Doctor of Physical Therapy
Whether you want to help a child walk properly again after a broken leg, teach patients with Parkinson's to be safe by focusing on their balance, or enable an athlete to smash all the records, St. Ambrose University's Doctor of Physical Therapy (DPT) program will train you how to improve the quality of people's lives.
Our graduates work in hospitals, private practices, outpatient clinics, sports centers, and the armed services.
- 100% Licensure Test Pass Rate, 100% Placement Rate
- Interprofessional Opportunities
- Orthopaedic Residency Program
- Comprehensive, State-of-the-Art Facilities
Our rigorous curriculum bridges both theory and practice to produce top-notch physical therapists. You’ll gain skills in a variety of clinical practice settings and have the option to explore specialty areas of interest.
Serving Our Community
Interprofessional Health Clinic
Offered by a team of students and faculty from the departments of Nursing, Occupational Therapy, Physical Therapy, Social Work, and Speech-Language Pathology.
More Information on the Doctor of Physical Therapy
Bryon Ballantyne, Professor
Sandy Cassady, Professor
Nicholas Cooper, Asst. Professor
Dana Dailey, Asst. Professor
Barb Ehrmann, Clinical Assoc. Professor
Kevin Farrell, Professor
Lynn Frank, Asst. Professor
Kathie Lampe, Asst. Professor
Kathy Lukavsky, Secretary
Karolyn Lyphout, Instructor
Mike Puthoff, Professor
Nora Riley, Professor
Kristin Ryan, Clinical Asst. Professor
At SAU, you benefit from small classes – an average of 36 students – which is smaller than most DPT programs. This allows our faculty to give you more personal attention and guidance.
We focus your education on evidence-based practice. Here, it is a constant topic and integrated throughout the DPT curriculum. Each year, the SAU Physical Therapy Department hosts an Evidence-Based Practice Symposium where you can build on your knowledge and network with peers and experts in the field.
We believe health care must be person-centered and approached in an interdisciplinary manner. Our College of Health and Human Services is noted for educating health care professionals who can work as a team, in partnership with the patient, to achieve the best outcome. At SAU, you get many interprofessional and cross-discipline opportunities, including:
- TeamSTEPPS training. We bring our physical therapy, occupational therapy, speech-language pathology and nursing students together to complete interactive learning experiences and to learn from faculty across different departments.
- Interdisciplinary Day. Each year students in the physical therapy, occupational therapy, social work, nursing, and speech-language pathology programs spend a day working through a patient scenario and addressing every aspect of patient care. Students work in teams to tackle the case, and each team includes a representative of each program.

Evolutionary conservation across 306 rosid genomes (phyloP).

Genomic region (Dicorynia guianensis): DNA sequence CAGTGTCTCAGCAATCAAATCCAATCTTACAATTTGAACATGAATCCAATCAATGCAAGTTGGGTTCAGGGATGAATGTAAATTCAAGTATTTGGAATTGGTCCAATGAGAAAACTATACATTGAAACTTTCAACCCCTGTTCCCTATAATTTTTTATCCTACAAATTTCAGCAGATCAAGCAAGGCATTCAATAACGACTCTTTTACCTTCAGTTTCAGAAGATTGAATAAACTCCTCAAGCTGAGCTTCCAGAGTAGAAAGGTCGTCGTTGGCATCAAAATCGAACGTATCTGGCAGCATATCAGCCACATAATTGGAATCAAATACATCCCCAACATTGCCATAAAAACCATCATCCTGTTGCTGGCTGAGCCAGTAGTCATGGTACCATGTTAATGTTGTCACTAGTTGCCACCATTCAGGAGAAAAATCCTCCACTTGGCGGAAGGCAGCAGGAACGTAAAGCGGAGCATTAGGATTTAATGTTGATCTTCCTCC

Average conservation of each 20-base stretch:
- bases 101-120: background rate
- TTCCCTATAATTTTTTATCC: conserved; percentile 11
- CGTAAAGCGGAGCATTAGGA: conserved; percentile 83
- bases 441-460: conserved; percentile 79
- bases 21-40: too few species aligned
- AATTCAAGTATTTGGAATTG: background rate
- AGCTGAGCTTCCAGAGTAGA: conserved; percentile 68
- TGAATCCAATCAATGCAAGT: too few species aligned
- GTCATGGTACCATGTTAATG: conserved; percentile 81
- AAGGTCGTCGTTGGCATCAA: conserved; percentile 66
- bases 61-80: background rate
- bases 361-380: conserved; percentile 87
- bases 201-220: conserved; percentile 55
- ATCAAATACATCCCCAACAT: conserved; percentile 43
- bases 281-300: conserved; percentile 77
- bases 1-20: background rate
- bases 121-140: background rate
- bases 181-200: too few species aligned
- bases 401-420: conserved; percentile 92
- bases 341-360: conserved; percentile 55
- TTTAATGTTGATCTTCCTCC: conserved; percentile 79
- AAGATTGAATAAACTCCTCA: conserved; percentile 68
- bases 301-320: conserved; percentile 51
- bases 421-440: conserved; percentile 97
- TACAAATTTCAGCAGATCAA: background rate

- Interprofessional Health Clinic. This clinic provides student-led interprofessional healthcare services to underserved populations with a focus on compassionate care, empowerment of the individual, management of health conditions, and overall wellness. Want to learn more? Watch this video about the Interprofessional Health Clinic.
You'll get 1,400 hours of patient care experience in the clinical education program, working at seven sites for 35 weeks. SAU has established relationships with more than 400 clinical sites across the U.S., including general and specialized practice settings.
We offer three tracks of admission. Up to 36 students are admitted into the DPT program each fall. Track I is exclusively for high school seniors planning to enroll at SAU. Each year, up to 15 high school seniors are granted placement in Track I positions conditionally reserving them a place in the DPT class that begins during their senior year at SAU. Individuals interested in Track II or Track III must submit applications through the Physical Therapist Centralized Application Service at www.ptcas.org.
Get involved with our Student Physical Therapy Organization (SPTO) which helps PT students to meet and enrich their relationships with classmates and professors through professional, social, fundraising and philanthropic activities including:
- SPTO's primary fundraising event is an annual volleyball tournament "Spike for the Health of It."
- Every other year, SPTO members are involved with the All-Iowa Wheels for the World mobility equipment drive.
- Members also participate in state, regional and national conferences related to the physical therapy profession. SPTO meets once a month.
Students wanting to pursue a degree in physical therapy come from several different majors, the most popular being Exercise Science, Human Performance and Fitness, Sport Management, Psychology, and Biology. Certainly, other majors also pair well with Physical Therapy; it's important to talk about these options with your advisor.
Along with satisfying requirements for the declared major, students must also complete these prerequisites before applying to the DPT program: